The causes of respiratory trouble that are most commonly seen in rhinoplasty patients are those related to the septum and the turbinates. The air we breathe enters through two holes, known as nostrils, which are extremely important for the first phase of breathing (inspiration). In this area, there are two structures known as nasal valves that act essentially as airflow restrictors. Alterations in these valves are often the cause of respiratory difficulties and even aesthetic abnormalities that lead people to consider rhinoplasty.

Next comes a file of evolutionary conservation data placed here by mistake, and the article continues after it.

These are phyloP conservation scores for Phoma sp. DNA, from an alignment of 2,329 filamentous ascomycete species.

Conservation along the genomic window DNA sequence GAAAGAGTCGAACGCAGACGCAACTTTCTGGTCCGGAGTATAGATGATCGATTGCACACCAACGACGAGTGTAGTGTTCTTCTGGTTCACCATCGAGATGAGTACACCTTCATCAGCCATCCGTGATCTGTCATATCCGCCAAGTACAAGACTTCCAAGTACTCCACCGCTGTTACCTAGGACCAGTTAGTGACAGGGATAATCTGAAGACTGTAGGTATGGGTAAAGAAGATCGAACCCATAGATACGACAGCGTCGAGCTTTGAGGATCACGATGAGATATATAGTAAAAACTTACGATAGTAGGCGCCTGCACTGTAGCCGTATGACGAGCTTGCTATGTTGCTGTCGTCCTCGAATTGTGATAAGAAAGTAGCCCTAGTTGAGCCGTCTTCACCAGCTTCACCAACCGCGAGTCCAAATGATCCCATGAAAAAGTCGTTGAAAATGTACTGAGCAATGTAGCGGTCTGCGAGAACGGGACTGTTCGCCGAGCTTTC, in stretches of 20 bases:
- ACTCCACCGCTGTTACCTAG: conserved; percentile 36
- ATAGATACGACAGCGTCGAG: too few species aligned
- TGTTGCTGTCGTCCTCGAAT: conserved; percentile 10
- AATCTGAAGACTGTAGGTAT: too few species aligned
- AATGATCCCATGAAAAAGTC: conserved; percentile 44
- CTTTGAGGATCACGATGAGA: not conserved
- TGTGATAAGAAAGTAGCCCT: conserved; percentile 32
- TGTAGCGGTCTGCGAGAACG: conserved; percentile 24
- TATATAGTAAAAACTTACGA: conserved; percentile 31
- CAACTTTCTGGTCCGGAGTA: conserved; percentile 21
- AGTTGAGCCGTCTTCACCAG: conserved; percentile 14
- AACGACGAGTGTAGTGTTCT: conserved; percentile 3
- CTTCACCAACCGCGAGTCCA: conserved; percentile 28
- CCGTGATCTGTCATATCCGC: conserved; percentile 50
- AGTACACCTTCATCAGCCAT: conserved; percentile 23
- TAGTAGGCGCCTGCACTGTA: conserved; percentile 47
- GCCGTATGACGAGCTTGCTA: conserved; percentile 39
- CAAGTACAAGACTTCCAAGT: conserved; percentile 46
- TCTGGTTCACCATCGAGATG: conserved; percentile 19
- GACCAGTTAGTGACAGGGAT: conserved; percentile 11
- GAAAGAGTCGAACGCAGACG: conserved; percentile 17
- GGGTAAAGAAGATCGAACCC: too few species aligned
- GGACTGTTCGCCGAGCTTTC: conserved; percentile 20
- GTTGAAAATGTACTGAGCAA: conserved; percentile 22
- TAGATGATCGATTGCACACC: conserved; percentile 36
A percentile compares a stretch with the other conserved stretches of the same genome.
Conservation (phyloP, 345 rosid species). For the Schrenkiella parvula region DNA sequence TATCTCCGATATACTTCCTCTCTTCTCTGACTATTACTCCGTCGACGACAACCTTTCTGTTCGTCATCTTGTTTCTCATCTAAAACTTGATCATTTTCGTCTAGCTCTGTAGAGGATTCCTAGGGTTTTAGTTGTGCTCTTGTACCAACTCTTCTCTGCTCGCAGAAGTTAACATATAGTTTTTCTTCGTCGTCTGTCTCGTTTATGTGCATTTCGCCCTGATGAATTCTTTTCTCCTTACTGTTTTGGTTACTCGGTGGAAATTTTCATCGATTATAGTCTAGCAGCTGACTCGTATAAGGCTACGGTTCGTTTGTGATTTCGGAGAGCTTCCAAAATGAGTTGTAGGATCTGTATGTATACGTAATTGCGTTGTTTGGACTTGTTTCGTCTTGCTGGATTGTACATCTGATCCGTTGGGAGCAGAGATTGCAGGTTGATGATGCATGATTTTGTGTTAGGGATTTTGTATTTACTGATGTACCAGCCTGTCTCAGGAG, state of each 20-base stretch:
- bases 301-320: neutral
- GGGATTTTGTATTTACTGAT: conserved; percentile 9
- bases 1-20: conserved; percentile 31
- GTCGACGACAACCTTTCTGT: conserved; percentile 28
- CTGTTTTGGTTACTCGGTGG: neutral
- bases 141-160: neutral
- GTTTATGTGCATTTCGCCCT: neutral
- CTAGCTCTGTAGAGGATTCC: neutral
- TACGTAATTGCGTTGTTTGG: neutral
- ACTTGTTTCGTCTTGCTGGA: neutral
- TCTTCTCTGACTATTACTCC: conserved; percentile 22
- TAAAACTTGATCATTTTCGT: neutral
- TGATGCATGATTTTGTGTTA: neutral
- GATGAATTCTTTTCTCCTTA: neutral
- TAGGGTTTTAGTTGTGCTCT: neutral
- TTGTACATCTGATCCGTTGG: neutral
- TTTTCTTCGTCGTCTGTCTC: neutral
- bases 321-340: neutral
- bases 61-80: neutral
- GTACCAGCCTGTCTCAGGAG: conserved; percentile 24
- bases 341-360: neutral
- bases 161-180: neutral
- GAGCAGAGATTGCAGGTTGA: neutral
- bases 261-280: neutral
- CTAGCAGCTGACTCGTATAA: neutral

If we look inside the nostrils we can visualize two structures: the internal and the external valve.
The external valve is formed by the area bordered by the lateral arms of the alar cartilage, the internal arms of the alar cartilages (the columella), the septum, and the floor of the nasal fossae.
The internal valve is formed by the area bordered by the upper lateral cartilage (also known as triangular cartilage), the nasal septum, the head of ..